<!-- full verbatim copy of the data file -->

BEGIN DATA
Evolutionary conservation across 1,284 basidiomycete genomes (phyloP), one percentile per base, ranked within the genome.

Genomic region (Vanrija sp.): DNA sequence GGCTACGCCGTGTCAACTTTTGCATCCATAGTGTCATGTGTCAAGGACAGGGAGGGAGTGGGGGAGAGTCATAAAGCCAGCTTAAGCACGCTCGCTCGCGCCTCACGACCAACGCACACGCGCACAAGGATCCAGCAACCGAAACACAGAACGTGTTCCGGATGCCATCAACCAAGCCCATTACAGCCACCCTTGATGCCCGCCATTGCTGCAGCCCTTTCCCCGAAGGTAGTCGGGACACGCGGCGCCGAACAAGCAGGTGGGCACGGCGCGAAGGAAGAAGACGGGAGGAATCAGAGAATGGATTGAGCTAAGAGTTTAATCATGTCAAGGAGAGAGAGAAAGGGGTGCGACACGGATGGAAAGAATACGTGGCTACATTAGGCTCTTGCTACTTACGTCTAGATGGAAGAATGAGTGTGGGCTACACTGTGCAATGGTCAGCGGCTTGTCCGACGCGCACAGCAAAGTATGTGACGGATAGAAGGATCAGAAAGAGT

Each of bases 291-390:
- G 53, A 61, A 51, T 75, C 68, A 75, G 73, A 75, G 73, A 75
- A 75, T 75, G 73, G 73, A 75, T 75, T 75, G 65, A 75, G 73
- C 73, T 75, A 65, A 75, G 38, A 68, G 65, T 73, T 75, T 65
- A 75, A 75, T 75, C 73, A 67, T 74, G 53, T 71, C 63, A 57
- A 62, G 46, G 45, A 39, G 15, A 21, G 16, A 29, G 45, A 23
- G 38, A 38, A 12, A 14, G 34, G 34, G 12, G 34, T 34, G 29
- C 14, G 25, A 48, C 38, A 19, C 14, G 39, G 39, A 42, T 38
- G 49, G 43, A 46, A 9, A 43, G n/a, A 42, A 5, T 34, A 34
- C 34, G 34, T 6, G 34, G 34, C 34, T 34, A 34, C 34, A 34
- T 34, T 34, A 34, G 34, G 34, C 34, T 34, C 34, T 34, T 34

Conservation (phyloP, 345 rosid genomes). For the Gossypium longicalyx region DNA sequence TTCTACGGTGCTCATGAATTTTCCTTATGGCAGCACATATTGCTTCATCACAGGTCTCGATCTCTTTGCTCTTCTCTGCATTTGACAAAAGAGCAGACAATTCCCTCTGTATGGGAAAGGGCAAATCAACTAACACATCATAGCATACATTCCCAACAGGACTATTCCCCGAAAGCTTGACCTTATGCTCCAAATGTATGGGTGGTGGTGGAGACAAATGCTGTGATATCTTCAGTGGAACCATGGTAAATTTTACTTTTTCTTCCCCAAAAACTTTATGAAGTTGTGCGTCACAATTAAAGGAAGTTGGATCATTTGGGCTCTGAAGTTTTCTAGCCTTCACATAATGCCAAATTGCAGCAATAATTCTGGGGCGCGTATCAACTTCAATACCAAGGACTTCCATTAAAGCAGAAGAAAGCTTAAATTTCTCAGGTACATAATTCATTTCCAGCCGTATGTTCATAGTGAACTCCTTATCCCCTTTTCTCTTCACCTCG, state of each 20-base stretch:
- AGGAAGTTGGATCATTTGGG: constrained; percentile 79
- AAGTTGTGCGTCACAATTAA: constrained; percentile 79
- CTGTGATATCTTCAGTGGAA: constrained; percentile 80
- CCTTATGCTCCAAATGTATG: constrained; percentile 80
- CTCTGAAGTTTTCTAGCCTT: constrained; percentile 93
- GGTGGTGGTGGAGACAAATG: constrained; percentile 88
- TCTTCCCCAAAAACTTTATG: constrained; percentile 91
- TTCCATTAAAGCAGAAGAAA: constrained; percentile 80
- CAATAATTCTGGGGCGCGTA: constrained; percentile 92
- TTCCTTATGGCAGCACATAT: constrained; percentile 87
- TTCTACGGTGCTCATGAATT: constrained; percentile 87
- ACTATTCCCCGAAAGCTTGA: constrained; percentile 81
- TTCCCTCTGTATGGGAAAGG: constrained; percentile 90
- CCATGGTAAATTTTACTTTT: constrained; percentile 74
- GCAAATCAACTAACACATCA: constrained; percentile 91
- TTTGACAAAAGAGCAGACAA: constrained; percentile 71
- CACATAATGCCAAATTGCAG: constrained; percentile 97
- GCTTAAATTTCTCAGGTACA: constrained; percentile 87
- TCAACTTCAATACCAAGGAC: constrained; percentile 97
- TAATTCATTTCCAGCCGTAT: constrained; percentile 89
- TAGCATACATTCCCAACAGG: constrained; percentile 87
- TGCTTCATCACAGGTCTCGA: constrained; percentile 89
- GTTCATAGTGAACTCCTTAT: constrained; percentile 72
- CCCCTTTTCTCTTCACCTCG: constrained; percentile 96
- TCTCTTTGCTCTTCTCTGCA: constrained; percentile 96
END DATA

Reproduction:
Evolutionary conservation across 1,284 basidiomycete genomes (phyloP), one percentile per base, ranked within the genome.

Genomic region (Vanrija sp.): DNA sequence GGCTACGCCGTGTCAACTTTTGCATCCATAGTGTCATGTGTCAAGGACAGGGAGGGAGTGGGGGAGAGTCATAAAGCCAGCTTAAGCACGCTCGCTCGCGCCTCACGACCAACGCACACGCGCACAAGGATCCAGCAACCGAAACACAGAACGTGTTCCGGATGCCATCAACCAAGCCCATTACAGCCACCCTTGATGCCCGCCATTGCTGCAGCCCTTTCCCCGAAGGTAGTCGGGACACGCGGCGCCGAACAAGCAGGTGGGCACGGCGCGAAGGAAGAAGACGGGAGGAATCAGAGAATGGATTGAGCTAAGAGTTTAATCATGTCAAGGAGAGAGAGAAAGGGGTGCGACACGGATGGAAAGAATACGTGGCTACATTAGGCTCTTGCTACTTACGTCTAGATGGAAGAATGAGTGTGGGCTACACTGTGCAATGGTCAGCGGCTTGTCCGACGCGCACAGCAAAGTATGTGACGGATAGAAGGATCAGAAAGAGT

Each of bases 291-390:
- G 53, A 61, A 51, T 75, C 68, A 75, G 73, A 75, G 73, A 75
- A 75, T 75, G 73, G 73, A 75, T 75, T 75, G 65, A 75, G 73
- C 73, T 75, A 65, A 75, G 38, A 68, G 65, T 73, T 75, T 65
- A 75, A 75, T 75, C 73, A 67, T 74, G 53, T 71, C 63, A 57
- A 62, G 46, G 45, A 39, G 15, A 21, G 16, A 29, G 45, A 23
- G 38, A 38, A 12, A 14, G 34, G 34, G 12, G 34, T 34, G 29
- C 14, G 25, A 48, C 38, A 19, C 14, G 39, G 39, A 42, T 38
- G 49, G 43, A 46, A 9, A 43, G n/a, A 42, A 5, T 34, A 34
- C 34, G 34, T 6, G 34, G 34, C 34, T 34, A 34, C 34, A 34
- T 34, T 34, A 34, G 34, G 34, C 34, T 34, C 34, T 34, T 34

Conservation (phyloP, 345 rosid genomes). For the Gossypium longicalyx region DNA sequence TTCTACGGTGCTCATGAATTTTCCTTATGGCAGCACATATTGCTTCATCACAGGTCTCGATCTCTTTGCTCTTCTCTGCATTTGACAAAAGAGCAGACAATTCCCTCTGTATGGGAAAGGGCAAATCAACTAACACATCATAGCATACATTCCCAACAGGACTATTCCCCGAAAGCTTGACCTTATGCTCCAAATGTATGGGTGGTGGTGGAGACAAATGCTGTGATATCTTCAGTGGAACCATGGTAAATTTTACTTTTTCTTCCCCAAAAACTTTATGAAGTTGTGCGTCACAATTAAAGGAAGTTGGATCATTTGGGCTCTGAAGTTTTCTAGCCTTCACATAATGCCAAATTGCAGCAATAATTCTGGGGCGCGTATCAACTTCAATACCAAGGACTTCCATTAAAGCAGAAGAAAGCTTAAATTTCTCAGGTACATAATTCATTTCCAGCCGTATGTTCATAGTGAACTCCTTATCCCCTTTTCTCTTCACCTCG, state of each 20-base stretch:
- AGGAAGTTGGATCATTTGGG: constrained; percentile 79
- AAGTTGTGCGTCACAATTAA: constrained; percentile 79
- CTGTGATATCTTCAGTGGAA: constrained; percentile 80
- CCTTATGCTCCAAATGTATG: constrained; percentile 80
- CTCTGAAGTTTTCTAGCCTT: constrained; percentile 93
- GGTGGTGGTGGAGACAAATG: constrained; percentile 88
- TCTTCCCCAAAAACTTTATG: constrained; percentile 91
- TTCCATTAAAGCAGAAGAAA: constrained; percentile 80
- CAATAATTCTGGGGCGCGTA: constrained; percentile 92
- TTCCTTATGGCAGCACATAT: constrained; percentile 87
- TTCTACGGTGCTCATGAATT: constrained; percentile 87
- ACTATTCCCCGAAAGCTTGA: constrained; percentile 81
- TTCCCTCTGTATGGGAAAGG: constrained; percentile 90
- CCATGGTAAATTTTACTTTT: constrained; percentile 74
- GCAAATCAACTAACACATCA: constrained; percentile 91
- TTTGACAAAAGAGCAGACAA: constrained; percentile 71
- CACATAATGCCAAATTGCAG: constrained; percentile 97
- GCTTAAATTTCTCAGGTACA: constrained; percentile 87
- TCAACTTCAATACCAAGGAC: constrained; percentile 97
- TAATTCATTTCCAGCCGTAT: constrained; percentile 89
- TAGCATACATTCCCAACAGG: constrained; percentile 87
- TGCTTCATCACAGGTCTCGA: constrained; percentile 89
- GTTCATAGTGAACTCCTTAT: constrained; percentile 72
- CCCCTTTTCTCTTCACCTCG: constrained; percentile 96
- TCTCTTTGCTCTTCTCTGCA: constrained; percentile 96